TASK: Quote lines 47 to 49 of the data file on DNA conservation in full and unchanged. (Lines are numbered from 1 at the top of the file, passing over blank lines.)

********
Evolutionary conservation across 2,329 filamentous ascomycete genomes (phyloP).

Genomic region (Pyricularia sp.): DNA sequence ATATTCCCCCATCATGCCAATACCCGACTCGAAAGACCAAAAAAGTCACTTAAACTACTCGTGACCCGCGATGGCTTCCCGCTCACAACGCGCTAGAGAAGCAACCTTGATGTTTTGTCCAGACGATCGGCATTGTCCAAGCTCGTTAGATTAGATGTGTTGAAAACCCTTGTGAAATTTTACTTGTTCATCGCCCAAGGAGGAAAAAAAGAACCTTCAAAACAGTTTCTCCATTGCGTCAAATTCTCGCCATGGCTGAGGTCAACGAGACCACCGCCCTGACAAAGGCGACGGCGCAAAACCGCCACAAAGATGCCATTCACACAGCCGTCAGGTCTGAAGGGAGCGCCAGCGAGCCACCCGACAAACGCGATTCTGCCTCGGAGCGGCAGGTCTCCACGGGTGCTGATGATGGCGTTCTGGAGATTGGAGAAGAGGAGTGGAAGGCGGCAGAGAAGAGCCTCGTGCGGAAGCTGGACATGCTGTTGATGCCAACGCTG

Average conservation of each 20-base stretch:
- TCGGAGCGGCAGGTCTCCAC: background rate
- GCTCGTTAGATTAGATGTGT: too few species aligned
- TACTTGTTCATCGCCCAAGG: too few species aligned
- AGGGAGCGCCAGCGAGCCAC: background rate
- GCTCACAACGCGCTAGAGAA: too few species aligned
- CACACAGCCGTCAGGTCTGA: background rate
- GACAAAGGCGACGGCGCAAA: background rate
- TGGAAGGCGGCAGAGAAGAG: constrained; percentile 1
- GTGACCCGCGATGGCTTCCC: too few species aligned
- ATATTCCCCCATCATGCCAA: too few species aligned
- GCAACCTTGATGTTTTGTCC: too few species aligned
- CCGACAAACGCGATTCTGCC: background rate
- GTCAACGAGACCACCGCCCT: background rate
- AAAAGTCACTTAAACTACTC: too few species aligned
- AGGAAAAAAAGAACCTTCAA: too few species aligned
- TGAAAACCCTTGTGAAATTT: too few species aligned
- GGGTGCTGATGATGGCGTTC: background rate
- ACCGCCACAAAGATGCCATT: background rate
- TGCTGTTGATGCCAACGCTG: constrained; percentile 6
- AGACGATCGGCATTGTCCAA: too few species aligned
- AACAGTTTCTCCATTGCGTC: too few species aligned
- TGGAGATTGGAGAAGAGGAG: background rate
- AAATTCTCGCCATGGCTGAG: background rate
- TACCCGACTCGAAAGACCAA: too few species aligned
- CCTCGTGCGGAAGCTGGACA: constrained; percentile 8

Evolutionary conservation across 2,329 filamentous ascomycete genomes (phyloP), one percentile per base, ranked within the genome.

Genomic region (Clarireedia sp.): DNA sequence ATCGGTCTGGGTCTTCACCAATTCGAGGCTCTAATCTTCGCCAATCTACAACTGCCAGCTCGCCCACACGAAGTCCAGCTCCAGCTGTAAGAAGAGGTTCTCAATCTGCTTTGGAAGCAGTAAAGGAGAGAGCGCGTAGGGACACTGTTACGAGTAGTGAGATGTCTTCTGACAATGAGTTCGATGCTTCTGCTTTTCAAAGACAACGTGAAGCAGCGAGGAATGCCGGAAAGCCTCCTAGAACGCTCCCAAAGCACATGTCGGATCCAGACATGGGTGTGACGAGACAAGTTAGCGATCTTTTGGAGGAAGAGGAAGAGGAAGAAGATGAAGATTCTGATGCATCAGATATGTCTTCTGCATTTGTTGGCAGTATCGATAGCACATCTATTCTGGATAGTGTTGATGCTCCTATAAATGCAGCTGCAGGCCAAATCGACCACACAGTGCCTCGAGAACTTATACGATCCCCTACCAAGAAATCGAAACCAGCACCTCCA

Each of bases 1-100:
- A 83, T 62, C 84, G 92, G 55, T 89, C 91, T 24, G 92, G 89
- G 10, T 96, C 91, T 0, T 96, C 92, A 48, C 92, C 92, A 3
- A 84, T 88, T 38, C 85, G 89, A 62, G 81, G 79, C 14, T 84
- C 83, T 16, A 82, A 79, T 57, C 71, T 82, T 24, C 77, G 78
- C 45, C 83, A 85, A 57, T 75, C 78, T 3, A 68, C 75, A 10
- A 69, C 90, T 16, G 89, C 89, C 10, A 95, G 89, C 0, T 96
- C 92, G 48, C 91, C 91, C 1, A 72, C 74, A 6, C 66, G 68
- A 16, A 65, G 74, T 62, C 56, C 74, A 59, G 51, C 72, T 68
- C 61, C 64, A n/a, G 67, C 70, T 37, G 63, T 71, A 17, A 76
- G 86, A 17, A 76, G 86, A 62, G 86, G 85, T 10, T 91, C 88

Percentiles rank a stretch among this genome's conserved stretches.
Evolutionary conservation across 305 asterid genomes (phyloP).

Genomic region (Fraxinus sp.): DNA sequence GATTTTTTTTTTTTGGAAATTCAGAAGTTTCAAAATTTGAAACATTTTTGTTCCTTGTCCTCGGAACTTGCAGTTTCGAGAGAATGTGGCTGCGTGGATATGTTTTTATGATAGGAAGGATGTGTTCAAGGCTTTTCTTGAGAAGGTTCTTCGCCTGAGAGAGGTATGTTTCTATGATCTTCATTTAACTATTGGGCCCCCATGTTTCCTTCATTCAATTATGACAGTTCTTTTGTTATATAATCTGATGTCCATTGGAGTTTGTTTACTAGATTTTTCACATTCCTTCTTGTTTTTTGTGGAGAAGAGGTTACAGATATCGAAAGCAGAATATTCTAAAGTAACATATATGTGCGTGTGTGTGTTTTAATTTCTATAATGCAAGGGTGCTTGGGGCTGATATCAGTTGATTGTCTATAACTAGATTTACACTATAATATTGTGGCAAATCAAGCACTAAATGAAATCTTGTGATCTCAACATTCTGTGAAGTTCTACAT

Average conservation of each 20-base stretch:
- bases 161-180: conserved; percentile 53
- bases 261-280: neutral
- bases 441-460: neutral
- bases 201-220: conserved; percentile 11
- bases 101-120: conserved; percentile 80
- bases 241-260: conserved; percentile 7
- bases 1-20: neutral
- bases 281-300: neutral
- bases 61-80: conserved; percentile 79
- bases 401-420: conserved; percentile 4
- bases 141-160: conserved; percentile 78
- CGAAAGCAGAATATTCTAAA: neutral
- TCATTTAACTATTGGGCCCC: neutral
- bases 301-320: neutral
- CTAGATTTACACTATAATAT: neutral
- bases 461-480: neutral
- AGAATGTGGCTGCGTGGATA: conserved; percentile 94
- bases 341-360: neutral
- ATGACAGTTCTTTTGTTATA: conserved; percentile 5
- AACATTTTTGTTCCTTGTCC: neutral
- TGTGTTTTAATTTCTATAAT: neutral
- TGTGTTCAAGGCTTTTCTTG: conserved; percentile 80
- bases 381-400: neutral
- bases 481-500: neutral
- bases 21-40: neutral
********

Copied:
- bases 261-280: neutral
- bases 441-460: neutral
- bases 201-220: conserved; percentile 11